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AMNH\R. Mickens

7 Gorgeous Old Illustrations of Sea Creatures

AMNH\R. Mickens
AMNH\R. Mickens

The ocean is full of incredible creatures vying for our attention. The Rare Book Room at the American Museum of Natural History is giving them the spotlight they deserve, with a collection of old, exquisitely illustrated tomes dedicated to the study of those animals. The imagery from the books—and the historical research that goes along with them—is featured in Opulent Oceans, the third part in a series dedicated to rare works found in the museum's library.

“For Opulent Oceans, I wanted to cover as many groups of ocean animals and plants as possible,” author and curator of Ichthyology Melanie Stiassny told mental_floss. “The first thing I did was compile a list of all of the main groups of organisms that live in the oceans. It was a long list—from tiny copepods to giant whales, and from algae to sea urchins!—but once I had my list I began looking for beautiful images featuring representatives of as many of those groups as I could find in the Rare Book collection.”

Stiassny included plenty of well-known scientists, from Charles Darwin to David Starr Jordan, but says she was introduced to many others during her time in the library. “The museum’s collection of rare books is amazing—a real hidden gem of the place,” she says. “Even though I have worked here for ages, I have never before been able to spend so much time wandering the stacks. It really was a very special treat to discover the works of so many marine pioneers.”

Stiassny says she learned a lot in her research for Opulent Oceans, but the most exciting discovery, she says, “was the understanding that although much has changed since those pioneering years of marine biology, most of those changes are just the technological accoutrements of modern science—Global Positioning Systems, deep sea submersibles, computers, and cameras. What remains the same is the sheer excitement of exploration and the joy of discovery.”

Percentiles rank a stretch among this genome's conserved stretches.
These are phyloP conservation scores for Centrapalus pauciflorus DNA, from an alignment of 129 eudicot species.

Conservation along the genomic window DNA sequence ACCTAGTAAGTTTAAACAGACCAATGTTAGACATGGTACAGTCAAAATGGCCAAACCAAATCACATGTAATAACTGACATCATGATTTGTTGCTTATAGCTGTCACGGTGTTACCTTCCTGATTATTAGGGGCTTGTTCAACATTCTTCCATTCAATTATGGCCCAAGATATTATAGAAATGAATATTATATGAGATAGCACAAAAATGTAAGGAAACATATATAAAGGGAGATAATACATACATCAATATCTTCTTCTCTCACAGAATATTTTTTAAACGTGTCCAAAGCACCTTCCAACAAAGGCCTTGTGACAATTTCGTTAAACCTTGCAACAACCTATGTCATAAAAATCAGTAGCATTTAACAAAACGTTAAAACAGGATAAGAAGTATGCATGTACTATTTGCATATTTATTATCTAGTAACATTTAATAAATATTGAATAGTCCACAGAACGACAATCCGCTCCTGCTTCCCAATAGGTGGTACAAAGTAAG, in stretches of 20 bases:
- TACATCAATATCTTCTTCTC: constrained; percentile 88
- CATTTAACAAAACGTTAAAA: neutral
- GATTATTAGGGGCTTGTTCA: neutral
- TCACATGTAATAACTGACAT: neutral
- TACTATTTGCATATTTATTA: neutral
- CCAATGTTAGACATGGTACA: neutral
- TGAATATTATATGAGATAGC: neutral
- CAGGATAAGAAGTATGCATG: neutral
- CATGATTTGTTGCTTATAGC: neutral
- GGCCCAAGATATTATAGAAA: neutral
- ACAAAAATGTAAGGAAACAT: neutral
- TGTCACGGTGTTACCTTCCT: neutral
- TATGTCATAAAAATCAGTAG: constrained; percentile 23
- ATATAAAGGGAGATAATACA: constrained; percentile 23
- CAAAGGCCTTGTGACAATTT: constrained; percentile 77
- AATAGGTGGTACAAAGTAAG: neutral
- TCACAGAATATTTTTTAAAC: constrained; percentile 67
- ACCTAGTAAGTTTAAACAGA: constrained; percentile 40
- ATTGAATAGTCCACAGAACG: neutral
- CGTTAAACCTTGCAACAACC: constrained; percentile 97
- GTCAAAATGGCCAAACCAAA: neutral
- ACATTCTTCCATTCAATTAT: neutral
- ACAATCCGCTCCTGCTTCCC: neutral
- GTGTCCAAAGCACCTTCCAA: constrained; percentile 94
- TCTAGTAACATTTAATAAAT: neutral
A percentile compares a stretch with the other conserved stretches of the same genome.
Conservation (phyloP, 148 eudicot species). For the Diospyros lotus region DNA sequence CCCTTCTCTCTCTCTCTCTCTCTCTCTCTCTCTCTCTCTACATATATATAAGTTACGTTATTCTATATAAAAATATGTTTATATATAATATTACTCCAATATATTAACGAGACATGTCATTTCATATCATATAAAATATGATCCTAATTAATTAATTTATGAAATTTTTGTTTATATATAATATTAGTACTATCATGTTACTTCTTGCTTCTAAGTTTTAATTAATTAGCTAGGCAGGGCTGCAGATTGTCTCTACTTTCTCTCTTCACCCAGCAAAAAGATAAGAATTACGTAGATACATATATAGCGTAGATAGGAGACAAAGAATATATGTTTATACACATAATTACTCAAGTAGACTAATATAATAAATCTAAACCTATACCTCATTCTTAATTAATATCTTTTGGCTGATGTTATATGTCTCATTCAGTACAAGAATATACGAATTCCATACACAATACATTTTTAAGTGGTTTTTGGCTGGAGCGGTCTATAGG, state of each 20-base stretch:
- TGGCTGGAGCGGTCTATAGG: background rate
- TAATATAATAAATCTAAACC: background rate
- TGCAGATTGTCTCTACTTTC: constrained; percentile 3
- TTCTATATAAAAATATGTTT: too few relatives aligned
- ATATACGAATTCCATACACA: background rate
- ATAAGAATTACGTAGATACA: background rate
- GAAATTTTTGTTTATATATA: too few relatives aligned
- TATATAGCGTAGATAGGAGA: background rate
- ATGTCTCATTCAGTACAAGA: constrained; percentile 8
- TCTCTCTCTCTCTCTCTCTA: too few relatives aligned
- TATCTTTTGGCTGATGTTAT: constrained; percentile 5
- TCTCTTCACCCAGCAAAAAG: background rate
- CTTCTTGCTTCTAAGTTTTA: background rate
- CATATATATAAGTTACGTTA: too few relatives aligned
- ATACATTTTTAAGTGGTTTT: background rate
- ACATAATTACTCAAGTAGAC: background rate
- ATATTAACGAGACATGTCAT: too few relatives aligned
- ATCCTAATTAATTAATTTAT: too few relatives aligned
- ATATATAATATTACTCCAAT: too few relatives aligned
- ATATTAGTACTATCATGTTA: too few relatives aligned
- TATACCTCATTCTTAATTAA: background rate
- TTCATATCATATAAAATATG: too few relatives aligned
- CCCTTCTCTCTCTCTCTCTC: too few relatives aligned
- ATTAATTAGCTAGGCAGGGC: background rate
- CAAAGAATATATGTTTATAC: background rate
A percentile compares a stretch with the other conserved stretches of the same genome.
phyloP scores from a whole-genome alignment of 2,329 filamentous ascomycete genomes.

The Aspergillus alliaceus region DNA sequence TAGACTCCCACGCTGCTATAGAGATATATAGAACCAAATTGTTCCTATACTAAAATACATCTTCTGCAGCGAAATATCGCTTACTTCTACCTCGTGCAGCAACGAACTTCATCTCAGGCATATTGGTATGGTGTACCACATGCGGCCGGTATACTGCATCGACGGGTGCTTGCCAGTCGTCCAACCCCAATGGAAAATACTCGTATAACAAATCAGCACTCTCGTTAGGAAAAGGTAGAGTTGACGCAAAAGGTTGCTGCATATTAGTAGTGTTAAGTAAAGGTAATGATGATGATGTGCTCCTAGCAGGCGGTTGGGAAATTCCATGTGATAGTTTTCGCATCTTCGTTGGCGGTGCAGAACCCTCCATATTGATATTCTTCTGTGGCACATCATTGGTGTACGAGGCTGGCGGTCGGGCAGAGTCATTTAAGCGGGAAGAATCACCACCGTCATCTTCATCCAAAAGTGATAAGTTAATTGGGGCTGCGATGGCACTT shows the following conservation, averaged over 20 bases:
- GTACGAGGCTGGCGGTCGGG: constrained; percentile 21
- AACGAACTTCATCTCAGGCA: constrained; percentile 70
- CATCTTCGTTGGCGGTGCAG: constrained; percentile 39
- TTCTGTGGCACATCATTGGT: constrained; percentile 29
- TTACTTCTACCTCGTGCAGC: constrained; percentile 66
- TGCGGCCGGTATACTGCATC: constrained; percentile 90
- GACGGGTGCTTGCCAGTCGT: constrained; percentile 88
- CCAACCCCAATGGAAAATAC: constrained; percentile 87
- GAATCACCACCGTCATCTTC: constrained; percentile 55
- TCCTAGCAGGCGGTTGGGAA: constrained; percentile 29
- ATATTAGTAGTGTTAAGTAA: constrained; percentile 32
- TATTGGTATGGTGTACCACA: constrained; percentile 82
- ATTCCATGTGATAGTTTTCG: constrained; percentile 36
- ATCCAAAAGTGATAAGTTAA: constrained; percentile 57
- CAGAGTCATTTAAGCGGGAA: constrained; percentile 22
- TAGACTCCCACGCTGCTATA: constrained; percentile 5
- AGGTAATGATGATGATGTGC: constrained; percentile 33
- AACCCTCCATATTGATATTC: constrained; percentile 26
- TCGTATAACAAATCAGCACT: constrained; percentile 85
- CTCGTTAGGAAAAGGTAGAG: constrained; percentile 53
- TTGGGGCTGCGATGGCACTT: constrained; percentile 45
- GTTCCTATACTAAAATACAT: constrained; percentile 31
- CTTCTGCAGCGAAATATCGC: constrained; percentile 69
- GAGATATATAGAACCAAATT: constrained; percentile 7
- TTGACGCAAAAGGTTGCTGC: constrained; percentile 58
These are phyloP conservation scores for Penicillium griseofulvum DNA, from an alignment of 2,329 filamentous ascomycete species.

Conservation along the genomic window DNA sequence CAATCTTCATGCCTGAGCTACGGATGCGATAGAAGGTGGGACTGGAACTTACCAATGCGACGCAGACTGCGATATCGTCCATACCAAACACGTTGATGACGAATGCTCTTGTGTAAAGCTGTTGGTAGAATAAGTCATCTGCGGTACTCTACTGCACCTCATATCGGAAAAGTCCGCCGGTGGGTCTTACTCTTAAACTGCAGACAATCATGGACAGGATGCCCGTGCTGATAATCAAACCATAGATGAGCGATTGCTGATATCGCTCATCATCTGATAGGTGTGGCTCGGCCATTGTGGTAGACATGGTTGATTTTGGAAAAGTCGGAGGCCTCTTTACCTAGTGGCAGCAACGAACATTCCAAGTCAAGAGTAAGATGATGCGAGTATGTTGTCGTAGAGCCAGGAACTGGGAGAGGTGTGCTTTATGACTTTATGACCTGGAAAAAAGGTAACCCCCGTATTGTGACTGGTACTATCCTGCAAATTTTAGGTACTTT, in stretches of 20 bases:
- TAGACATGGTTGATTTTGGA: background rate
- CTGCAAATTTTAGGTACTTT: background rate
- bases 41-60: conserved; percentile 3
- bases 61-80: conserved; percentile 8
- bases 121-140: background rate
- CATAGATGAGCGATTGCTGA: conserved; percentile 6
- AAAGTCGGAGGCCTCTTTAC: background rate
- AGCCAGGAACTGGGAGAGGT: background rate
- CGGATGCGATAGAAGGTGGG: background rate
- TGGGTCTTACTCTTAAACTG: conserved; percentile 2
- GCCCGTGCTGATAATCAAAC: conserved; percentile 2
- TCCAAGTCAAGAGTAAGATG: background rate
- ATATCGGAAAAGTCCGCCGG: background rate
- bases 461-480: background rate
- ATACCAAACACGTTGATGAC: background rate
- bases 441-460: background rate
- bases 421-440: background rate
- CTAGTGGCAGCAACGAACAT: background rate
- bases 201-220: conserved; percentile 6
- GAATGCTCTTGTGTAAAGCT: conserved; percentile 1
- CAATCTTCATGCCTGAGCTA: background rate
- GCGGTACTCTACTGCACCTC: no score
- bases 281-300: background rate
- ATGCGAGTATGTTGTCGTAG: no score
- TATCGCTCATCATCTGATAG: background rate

An exhibition of artwork from Opulent Oceans, curated by Stiassny and Tom Baione, the museum's Director of Library Services, is currently on display outside the museum’s LeFrack Theater through October 2016; you can buy the book here.

1. VAMPIRE SQUID

AMNH/R. Mickens

This illustration of Vampyroteuthis infernalis—which literally means “vampire squid from hell”—appeared in French professor Louis Joubin’s 1920 book Resultats des Campagnes Scientifiques accomplies sur son yacht par Albert 1er Prince Souverain de Monaco. These denizens of the deep sea, which grow to be about 11 inches long, have reddish-brown skin and large blue eyes that can reach 0.9 inches in diameter—the largest eye-to-body ratio of any animal in the world.

2. DARWIN’S BARNACLES

AMNH/R. Mickens

Five years before he published On the Origin of Species, Charles Darwin published a four-volume work on his other obsession: barnacles. A monograph on the sub-class Cirripedia, with figures on all of the species, featured these large acorn barnacles (Megabalanus tintinnabulum) which are believed to be native to the tropics, but have since spread all around the world by attaching themselves to the hulls of ships.